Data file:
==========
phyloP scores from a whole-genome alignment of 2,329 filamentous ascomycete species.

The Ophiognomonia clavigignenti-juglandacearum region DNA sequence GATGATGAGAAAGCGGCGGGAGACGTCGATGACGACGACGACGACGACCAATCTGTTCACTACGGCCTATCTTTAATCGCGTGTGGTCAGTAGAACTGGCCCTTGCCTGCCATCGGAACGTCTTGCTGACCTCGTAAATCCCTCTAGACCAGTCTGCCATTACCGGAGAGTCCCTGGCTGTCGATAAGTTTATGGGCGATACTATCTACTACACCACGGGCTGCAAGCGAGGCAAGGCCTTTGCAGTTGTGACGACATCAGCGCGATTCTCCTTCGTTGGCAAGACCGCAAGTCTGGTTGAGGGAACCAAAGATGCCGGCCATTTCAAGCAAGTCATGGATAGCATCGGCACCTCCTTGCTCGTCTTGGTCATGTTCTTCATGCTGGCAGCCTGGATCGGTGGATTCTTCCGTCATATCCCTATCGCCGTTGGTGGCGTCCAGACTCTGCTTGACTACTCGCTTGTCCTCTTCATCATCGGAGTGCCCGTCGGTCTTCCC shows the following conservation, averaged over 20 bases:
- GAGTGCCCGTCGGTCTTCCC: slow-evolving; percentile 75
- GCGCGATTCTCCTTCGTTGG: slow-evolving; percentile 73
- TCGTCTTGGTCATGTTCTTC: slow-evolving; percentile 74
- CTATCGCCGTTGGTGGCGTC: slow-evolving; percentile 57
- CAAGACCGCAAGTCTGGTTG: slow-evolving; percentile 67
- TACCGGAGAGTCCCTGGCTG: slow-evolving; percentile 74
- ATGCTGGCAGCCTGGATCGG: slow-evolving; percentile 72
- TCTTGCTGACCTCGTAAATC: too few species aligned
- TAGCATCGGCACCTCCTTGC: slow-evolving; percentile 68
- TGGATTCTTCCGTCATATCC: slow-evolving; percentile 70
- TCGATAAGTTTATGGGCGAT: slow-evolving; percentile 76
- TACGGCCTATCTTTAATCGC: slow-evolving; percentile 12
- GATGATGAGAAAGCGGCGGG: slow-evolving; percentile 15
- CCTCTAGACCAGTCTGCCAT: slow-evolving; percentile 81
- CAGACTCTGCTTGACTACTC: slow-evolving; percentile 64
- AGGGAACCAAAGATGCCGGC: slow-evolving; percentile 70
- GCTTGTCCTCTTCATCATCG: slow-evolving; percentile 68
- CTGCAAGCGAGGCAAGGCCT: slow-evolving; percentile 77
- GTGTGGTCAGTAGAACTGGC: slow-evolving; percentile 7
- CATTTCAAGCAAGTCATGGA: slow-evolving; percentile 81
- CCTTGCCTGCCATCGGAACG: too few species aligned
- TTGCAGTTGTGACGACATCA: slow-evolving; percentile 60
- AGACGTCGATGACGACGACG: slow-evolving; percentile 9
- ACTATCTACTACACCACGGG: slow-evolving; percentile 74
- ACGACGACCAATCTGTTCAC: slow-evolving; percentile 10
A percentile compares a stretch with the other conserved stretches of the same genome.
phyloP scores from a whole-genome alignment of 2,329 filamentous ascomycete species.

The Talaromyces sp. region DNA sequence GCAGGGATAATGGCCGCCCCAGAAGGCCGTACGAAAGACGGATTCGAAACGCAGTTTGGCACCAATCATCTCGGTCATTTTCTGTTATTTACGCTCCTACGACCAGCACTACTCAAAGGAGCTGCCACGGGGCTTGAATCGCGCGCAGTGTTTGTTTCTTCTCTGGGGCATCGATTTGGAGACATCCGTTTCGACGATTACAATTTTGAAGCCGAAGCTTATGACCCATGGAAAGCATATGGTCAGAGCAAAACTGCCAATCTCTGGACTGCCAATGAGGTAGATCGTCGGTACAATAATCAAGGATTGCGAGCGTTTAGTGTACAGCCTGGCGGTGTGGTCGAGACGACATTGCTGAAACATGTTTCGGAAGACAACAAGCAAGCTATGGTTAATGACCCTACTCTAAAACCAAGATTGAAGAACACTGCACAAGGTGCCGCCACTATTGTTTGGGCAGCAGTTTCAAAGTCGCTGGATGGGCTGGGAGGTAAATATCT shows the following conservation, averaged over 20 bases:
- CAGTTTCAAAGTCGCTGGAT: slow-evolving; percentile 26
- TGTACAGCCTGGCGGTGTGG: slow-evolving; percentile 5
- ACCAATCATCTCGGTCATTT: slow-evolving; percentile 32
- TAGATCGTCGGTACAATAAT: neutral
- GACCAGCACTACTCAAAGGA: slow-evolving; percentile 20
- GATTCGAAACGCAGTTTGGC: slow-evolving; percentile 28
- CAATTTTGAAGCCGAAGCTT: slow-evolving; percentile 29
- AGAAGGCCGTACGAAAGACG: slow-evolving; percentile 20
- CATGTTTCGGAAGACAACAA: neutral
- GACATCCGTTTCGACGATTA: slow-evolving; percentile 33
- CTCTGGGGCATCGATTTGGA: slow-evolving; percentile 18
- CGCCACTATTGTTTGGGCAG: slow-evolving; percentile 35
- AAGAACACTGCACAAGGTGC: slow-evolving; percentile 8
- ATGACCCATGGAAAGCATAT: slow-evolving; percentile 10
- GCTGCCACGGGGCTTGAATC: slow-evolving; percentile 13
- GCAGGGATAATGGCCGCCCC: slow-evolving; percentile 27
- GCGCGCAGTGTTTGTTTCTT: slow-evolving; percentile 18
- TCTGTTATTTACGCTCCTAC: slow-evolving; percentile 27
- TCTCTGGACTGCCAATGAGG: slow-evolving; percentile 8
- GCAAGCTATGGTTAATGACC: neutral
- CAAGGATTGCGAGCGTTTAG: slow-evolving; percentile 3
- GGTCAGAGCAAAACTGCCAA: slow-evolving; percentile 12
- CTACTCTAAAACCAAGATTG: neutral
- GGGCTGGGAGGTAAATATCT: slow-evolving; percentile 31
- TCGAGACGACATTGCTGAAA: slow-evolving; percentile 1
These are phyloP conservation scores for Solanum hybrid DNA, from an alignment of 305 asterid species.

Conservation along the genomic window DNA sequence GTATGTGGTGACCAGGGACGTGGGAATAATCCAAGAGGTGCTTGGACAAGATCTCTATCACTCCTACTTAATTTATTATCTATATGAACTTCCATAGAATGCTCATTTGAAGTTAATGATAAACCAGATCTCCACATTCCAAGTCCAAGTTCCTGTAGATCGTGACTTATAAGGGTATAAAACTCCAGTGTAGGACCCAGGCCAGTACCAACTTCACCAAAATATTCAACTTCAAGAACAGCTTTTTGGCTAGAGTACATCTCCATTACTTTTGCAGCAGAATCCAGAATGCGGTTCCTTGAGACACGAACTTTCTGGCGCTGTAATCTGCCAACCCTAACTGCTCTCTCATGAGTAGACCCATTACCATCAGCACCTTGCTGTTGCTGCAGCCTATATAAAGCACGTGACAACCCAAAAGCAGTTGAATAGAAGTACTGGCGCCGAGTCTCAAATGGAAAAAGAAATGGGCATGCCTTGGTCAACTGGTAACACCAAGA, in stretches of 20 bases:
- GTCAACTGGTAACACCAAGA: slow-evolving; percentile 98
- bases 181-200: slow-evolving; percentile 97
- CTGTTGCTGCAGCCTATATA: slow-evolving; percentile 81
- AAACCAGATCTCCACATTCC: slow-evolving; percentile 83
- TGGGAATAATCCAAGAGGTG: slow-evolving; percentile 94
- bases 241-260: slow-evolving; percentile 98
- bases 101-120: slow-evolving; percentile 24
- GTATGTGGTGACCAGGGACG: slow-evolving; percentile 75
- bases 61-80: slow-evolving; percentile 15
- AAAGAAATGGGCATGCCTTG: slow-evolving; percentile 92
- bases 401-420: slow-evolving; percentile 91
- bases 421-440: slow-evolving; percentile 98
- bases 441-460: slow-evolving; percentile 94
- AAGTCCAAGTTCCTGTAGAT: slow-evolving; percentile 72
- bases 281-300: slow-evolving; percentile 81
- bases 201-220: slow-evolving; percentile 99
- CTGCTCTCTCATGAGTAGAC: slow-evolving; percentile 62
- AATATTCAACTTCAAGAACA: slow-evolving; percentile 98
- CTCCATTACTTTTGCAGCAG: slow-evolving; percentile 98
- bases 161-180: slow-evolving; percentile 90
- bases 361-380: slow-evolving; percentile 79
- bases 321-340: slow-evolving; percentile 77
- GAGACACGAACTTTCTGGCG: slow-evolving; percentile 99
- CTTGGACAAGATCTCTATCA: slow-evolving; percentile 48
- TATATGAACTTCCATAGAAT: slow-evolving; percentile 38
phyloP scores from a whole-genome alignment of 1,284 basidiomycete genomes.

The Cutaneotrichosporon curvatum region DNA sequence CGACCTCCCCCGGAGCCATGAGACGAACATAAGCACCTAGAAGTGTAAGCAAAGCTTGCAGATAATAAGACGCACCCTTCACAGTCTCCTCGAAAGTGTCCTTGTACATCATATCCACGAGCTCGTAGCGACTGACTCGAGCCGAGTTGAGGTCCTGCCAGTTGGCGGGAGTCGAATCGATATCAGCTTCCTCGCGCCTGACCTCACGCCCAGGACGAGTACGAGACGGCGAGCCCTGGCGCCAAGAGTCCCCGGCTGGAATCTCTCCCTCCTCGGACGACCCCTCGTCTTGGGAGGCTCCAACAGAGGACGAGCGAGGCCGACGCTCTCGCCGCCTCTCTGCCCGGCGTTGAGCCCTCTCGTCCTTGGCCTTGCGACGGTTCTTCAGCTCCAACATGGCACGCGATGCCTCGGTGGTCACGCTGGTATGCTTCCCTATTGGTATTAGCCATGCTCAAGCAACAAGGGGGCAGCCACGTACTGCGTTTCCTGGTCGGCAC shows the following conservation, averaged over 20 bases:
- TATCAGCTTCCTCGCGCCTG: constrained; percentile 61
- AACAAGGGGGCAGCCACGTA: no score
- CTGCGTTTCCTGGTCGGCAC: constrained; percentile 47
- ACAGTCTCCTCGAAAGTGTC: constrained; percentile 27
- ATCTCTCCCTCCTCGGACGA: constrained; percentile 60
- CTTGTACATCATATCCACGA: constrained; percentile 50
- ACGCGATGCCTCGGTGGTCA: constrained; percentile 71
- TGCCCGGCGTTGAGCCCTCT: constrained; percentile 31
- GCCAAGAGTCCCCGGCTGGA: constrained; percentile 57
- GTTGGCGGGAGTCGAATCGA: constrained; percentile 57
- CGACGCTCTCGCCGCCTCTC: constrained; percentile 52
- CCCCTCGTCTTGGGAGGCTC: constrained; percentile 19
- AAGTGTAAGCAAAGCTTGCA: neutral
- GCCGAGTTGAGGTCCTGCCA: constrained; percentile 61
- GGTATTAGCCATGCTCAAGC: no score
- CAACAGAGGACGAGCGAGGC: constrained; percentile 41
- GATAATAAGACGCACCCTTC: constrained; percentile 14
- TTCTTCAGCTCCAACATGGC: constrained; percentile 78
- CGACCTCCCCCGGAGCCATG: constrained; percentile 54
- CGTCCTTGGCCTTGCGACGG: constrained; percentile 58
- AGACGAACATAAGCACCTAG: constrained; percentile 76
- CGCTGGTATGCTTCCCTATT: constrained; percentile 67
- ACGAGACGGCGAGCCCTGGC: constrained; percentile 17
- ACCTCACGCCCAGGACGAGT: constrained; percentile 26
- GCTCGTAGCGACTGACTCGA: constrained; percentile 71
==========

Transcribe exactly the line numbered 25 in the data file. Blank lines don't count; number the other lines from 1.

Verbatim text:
- AGACGTCGATGACGACGACG: slow-evolving; percentile 9